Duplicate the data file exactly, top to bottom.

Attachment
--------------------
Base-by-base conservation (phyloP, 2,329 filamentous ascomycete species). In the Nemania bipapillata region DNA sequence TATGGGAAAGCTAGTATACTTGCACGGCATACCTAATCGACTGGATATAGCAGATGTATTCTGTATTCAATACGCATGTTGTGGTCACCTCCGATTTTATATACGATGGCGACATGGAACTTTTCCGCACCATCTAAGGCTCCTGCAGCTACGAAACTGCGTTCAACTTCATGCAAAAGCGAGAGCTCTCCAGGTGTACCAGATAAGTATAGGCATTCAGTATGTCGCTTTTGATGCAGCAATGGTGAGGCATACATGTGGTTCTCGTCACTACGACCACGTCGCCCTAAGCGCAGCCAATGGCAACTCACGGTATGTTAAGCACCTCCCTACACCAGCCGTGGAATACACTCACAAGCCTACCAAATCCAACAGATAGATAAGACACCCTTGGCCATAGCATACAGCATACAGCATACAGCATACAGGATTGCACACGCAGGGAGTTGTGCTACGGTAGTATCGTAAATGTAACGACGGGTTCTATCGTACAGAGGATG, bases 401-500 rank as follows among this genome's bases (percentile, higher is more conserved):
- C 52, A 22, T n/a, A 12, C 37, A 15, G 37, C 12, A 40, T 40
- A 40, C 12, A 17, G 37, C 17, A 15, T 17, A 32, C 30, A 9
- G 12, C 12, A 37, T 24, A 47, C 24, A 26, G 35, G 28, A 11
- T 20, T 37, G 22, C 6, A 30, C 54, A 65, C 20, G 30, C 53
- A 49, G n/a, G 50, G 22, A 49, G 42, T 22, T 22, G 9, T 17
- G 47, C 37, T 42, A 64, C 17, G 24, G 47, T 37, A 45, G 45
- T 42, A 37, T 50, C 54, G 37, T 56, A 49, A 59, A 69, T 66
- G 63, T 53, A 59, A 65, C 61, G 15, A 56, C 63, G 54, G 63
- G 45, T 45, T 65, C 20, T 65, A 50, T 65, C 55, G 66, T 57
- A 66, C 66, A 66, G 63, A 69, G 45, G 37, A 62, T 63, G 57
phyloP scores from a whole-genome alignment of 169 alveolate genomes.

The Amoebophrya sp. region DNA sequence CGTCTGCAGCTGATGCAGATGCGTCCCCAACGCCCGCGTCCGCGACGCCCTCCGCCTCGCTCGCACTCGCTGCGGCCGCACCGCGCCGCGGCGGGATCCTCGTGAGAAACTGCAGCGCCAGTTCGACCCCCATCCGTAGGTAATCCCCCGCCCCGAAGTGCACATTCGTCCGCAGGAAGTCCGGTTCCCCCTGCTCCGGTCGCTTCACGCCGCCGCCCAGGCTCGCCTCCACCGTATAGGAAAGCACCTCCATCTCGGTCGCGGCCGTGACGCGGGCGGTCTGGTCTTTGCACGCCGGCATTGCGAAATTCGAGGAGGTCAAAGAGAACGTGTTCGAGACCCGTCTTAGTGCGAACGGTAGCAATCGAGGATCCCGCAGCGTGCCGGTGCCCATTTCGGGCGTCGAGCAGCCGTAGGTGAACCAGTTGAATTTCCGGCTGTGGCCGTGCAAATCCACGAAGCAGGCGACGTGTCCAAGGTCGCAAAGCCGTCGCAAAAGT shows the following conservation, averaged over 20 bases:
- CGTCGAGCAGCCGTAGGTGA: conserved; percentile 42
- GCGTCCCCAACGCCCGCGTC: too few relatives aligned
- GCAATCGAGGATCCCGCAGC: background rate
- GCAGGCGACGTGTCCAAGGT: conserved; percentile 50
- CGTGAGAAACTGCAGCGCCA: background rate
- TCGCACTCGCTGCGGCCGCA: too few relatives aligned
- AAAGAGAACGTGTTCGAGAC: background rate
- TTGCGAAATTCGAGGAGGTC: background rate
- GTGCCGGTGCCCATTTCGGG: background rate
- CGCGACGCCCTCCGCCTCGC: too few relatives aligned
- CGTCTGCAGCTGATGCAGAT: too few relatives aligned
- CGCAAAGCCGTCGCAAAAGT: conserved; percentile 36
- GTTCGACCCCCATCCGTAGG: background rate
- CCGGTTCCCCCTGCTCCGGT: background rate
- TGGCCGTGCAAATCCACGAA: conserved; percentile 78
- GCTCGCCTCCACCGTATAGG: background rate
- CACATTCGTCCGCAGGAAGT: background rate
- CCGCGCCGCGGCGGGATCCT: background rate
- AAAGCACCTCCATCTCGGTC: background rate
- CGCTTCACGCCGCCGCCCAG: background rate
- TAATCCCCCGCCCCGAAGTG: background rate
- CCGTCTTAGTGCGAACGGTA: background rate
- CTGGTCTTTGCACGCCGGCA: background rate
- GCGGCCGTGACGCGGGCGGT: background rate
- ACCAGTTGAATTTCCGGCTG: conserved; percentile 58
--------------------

Base-by-base conservation (phyloP, 2,329 filamentous ascomycete species). In the Nemania bipapillata region DNA sequence TATGGGAAAGCTAGTATACTTGCACGGCATACCTAATCGACTGGATATAGCAGATGTATTCTGTATTCAATACGCATGTTGTGGTCACCTCCGATTTTATATACGATGGCGACATGGAACTTTTCCGCACCATCTAAGGCTCCTGCAGCTACGAAACTGCGTTCAACTTCATGCAAAAGCGAGAGCTCTCCAGGTGTACCAGATAAGTATAGGCATTCAGTATGTCGCTTTTGATGCAGCAATGGTGAGGCATACATGTGGTTCTCGTCACTACGACCACGTCGCCCTAAGCGCAGCCAATGGCAACTCACGGTATGTTAAGCACCTCCCTACACCAGCCGTGGAATACACTCACAAGCCTACCAAATCCAACAGATAGATAAGACACCCTTGGCCATAGCATACAGCATACAGCATACAGCATACAGGATTGCACACGCAGGGAGTTGTGCTACGGTAGTATCGTAAATGTAACGACGGGTTCTATCGTACAGAGGATG, bases 401-500 rank as follows among this genome's bases (percentile, higher is more conserved):
- C 52, A 22, T n/a, A 12, C 37, A 15, G 37, C 12, A 40, T 40
- A 40, C 12, A 17, G 37, C 17, A 15, T 17, A 32, C 30, A 9
- G 12, C 12, A 37, T 24, A 47, C 24, A 26, G 35, G 28, A 11
- T 20, T 37, G 22, C 6, A 30, C 54, A 65, C 20, G 30, C 53
- A 49, G n/a, G 50, G 22, A 49, G 42, T 22, T 22, G 9, T 17
- G 47, C 37, T 42, A 64, C 17, G 24, G 47, T 37, A 45, G 45
- T 42, A 37, T 50, C 54, G 37, T 56, A 49, A 59, A 69, T 66
- G 63, T 53, A 59, A 65, C 61, G 15, A 56, C 63, G 54, G 63
- G 45, T 45, T 65, C 20, T 65, A 50, T 65, C 55, G 66, T 57
- A 66, C 66, A 66, G 63, A 69, G 45, G 37, A 62, T 63, G 57
phyloP scores from a whole-genome alignment of 169 alveolate genomes.

The Amoebophrya sp. region DNA sequence CGTCTGCAGCTGATGCAGATGCGTCCCCAACGCCCGCGTCCGCGACGCCCTCCGCCTCGCTCGCACTCGCTGCGGCCGCACCGCGCCGCGGCGGGATCCTCGTGAGAAACTGCAGCGCCAGTTCGACCCCCATCCGTAGGTAATCCCCCGCCCCGAAGTGCACATTCGTCCGCAGGAAGTCCGGTTCCCCCTGCTCCGGTCGCTTCACGCCGCCGCCCAGGCTCGCCTCCACCGTATAGGAAAGCACCTCCATCTCGGTCGCGGCCGTGACGCGGGCGGTCTGGTCTTTGCACGCCGGCATTGCGAAATTCGAGGAGGTCAAAGAGAACGTGTTCGAGACCCGTCTTAGTGCGAACGGTAGCAATCGAGGATCCCGCAGCGTGCCGGTGCCCATTTCGGGCGTCGAGCAGCCGTAGGTGAACCAGTTGAATTTCCGGCTGTGGCCGTGCAAATCCACGAAGCAGGCGACGTGTCCAAGGTCGCAAAGCCGTCGCAAAAGT shows the following conservation, averaged over 20 bases:
- CGTCGAGCAGCCGTAGGTGA: conserved; percentile 42
- GCGTCCCCAACGCCCGCGTC: too few relatives aligned
- GCAATCGAGGATCCCGCAGC: background rate
- GCAGGCGACGTGTCCAAGGT: conserved; percentile 50
- CGTGAGAAACTGCAGCGCCA: background rate
- TCGCACTCGCTGCGGCCGCA: too few relatives aligned
- AAAGAGAACGTGTTCGAGAC: background rate
- TTGCGAAATTCGAGGAGGTC: background rate
- GTGCCGGTGCCCATTTCGGG: background rate
- CGCGACGCCCTCCGCCTCGC: too few relatives aligned
- CGTCTGCAGCTGATGCAGAT: too few relatives aligned
- CGCAAAGCCGTCGCAAAAGT: conserved; percentile 36
- GTTCGACCCCCATCCGTAGG: background rate
- CCGGTTCCCCCTGCTCCGGT: background rate
- TGGCCGTGCAAATCCACGAA: conserved; percentile 78
- GCTCGCCTCCACCGTATAGG: background rate
- CACATTCGTCCGCAGGAAGT: background rate
- CCGCGCCGCGGCGGGATCCT: background rate
- AAAGCACCTCCATCTCGGTC: background rate
- CGCTTCACGCCGCCGCCCAG: background rate
- TAATCCCCCGCCCCGAAGTG: background rate
- CCGTCTTAGTGCGAACGGTA: background rate
- CTGGTCTTTGCACGCCGGCA: background rate
- GCGGCCGTGACGCGGGCGGT: background rate
- ACCAGTTGAATTTCCGGCTG: conserved; percentile 58